33. We realized our granddaughters were not able to ‘see’ the many pictures the rest of us were sharing online. So we began WRITING books for them. One of the best was “When My Dad Was … (insert the age the child is this year).” We then shared pictures and stories about when their dad was growing up. Every page or so we would include a photo of the child – alongside one of her dad. Made for really interesting discussions about how they look alike – and also lots of questions for their dad about what he was doing, who his friends were, etc. Loved that idea! Another was a book called “My Grandmas Have a Farm”. We then did a photo tour of the farm – writing about the animals – pictures of us working with them – and lots of pictures of the girls when they were here helping too. These books still hold prominent places on the girls’ bookshelves. Found a great little company called ‘Blurb’ that made the process fun, easy and affordable. I believe it is in the States as well?

  34. Used to have a set of Lincoln Logs to build things with. Fairly certain they were a handed-down toy from a cousin. And have totally got you on the saying/doing the ‘wrong thing’ issue. (But that tends to happen a lot when you don’t trudge with the rest of the herd, doesn’t it?; )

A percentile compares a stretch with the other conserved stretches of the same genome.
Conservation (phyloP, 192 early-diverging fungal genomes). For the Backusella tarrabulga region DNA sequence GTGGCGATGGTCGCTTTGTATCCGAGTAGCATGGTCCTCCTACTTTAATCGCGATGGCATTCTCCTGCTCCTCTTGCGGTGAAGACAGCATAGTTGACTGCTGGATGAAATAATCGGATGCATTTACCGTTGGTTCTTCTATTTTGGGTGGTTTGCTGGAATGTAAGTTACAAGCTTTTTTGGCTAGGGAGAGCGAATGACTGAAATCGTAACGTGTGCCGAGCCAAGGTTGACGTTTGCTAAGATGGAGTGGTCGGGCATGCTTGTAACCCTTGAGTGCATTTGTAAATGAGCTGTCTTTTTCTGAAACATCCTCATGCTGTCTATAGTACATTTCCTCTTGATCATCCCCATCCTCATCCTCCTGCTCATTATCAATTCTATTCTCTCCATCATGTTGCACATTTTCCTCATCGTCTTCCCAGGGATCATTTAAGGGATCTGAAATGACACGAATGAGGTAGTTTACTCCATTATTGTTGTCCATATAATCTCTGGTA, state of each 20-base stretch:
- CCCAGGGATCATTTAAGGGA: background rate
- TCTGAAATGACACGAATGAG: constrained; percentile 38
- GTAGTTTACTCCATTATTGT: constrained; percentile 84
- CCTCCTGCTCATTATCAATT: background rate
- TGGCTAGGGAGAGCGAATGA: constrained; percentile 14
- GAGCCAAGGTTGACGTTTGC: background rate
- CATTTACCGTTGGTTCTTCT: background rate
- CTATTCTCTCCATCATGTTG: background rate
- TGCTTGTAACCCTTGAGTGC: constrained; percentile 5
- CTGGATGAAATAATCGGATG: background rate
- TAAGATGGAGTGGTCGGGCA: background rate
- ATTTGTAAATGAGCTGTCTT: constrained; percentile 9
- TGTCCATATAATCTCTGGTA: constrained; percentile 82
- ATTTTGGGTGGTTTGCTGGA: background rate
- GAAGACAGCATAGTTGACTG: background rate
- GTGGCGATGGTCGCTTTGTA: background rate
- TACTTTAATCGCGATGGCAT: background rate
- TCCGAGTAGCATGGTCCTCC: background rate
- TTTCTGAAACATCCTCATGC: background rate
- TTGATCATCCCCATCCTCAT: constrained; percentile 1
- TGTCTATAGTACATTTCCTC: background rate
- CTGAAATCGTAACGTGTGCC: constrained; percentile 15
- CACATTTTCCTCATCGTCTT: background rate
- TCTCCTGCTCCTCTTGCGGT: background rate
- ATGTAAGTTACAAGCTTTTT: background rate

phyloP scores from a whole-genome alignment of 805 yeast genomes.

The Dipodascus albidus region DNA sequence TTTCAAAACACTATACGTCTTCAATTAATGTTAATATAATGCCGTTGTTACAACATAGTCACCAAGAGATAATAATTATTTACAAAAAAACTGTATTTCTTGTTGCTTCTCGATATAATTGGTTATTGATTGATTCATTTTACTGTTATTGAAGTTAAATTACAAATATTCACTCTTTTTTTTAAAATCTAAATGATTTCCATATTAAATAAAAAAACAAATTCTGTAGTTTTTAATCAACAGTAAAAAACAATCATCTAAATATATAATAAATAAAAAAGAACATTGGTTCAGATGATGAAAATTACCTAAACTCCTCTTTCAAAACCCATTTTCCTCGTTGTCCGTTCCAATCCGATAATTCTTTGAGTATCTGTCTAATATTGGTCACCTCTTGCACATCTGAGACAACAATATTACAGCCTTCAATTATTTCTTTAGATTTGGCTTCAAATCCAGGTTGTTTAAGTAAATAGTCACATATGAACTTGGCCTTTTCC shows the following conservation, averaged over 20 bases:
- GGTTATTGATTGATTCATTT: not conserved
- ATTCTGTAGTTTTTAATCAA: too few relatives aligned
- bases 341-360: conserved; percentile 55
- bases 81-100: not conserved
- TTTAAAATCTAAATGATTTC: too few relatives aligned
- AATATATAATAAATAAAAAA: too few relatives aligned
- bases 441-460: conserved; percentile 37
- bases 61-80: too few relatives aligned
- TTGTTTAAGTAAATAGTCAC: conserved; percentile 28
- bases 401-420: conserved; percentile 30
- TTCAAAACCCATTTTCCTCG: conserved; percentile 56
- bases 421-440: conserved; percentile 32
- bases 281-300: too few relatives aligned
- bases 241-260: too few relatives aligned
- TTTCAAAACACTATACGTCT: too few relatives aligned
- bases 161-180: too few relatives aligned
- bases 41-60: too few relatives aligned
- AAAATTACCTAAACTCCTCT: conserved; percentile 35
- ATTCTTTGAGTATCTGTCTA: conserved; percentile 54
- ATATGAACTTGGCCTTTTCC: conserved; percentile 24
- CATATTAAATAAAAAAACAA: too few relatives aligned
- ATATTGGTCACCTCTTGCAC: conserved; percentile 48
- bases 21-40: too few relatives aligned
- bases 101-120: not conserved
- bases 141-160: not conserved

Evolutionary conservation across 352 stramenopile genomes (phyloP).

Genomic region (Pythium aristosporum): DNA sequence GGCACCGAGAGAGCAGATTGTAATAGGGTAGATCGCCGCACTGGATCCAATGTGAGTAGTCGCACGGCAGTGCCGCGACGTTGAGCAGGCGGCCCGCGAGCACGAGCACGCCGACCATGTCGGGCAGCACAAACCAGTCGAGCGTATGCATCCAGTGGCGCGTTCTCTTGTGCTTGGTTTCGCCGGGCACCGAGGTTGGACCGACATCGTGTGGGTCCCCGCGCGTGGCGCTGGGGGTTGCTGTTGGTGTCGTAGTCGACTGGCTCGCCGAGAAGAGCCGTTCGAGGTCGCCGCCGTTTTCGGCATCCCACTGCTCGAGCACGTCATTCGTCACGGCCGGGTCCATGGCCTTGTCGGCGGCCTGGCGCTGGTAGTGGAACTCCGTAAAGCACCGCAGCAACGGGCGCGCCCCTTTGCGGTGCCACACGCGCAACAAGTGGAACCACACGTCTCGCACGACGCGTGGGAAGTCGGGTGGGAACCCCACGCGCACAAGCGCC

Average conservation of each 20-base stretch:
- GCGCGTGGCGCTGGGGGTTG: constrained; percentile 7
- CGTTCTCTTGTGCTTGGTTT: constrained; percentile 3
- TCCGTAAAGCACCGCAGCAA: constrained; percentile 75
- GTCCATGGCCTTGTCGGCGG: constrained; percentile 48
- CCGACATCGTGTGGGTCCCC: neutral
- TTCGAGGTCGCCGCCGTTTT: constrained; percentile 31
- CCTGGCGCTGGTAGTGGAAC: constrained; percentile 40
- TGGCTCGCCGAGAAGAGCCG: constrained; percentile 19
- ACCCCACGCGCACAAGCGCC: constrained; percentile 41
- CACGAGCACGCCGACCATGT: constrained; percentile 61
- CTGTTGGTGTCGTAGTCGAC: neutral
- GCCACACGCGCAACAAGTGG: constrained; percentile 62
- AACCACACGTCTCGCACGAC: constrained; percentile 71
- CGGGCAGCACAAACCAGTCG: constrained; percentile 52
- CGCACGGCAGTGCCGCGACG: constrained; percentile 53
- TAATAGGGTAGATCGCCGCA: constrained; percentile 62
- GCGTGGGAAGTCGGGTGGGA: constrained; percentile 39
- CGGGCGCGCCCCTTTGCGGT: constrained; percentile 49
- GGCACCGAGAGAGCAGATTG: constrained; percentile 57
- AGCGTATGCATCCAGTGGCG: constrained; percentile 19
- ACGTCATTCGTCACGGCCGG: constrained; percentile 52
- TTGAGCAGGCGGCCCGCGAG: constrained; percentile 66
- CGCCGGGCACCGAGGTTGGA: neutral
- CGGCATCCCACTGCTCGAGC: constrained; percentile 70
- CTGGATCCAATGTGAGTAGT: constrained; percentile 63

35. I crochet and sew.
    I give bowl cozy, potato bag, apron. Crochet lap blankets and afghans, dish cloths and scrubbies, hats, scarfs.

  36. Don’t forget about blank books. You can turn a nice blank book into a sketchbook, a journal, a scrapbook, a cookbook. I bake cookies for family and friends and pack them in tins. One of the things that makes them special is that my mother has a tradition of several kinds of cookies that we only have at Christmas, which keeps them special. I am the main baker now and I usually make four kinds: cocoa shortbread (put unsweetened cocoa powder in for some of the flour and add a little extra sugar and vanilla), maple butter cookies (from Smitten Kitchen), pfefferneusse and ginger thins.

  37. Lee Valley has a large Christmas catalog, and many of the toys in it are plastic-free. The problem with some is that they have plastic wrapping – the Giullow balsa gliders. For cooks, I make a line of cutting boards, spoons, and spatulas out of cherry (which started out as firewood). these are popular gifts and have no plastic. I also make rum-soaked fruitcakes for presents. good look with your quest!

  38. Making drawstring fabric bags to hold gifts in can be inexpensive if you sew and have remnants. The bags themselves can have multiple uses from toy storage to stuffed toy sleeping bags to organizing bags for a suitcase.

  39. Im coming late to the party…. But those balsa wood model airplanes are fun. Also a magnifying glass. And colored paper and a book explaining how to do origami. Beads and something to thread them on. Small metal, ceramic or wood containers for storing treasures. Materials for making a kite the old fashioned way. A round glass bottle stopper – you look through it and the world is concentrated and turned upside down. Materials for making and decorating crowns. Many of these are things you would give and then do with them – and your time would be a crucial part of the gift.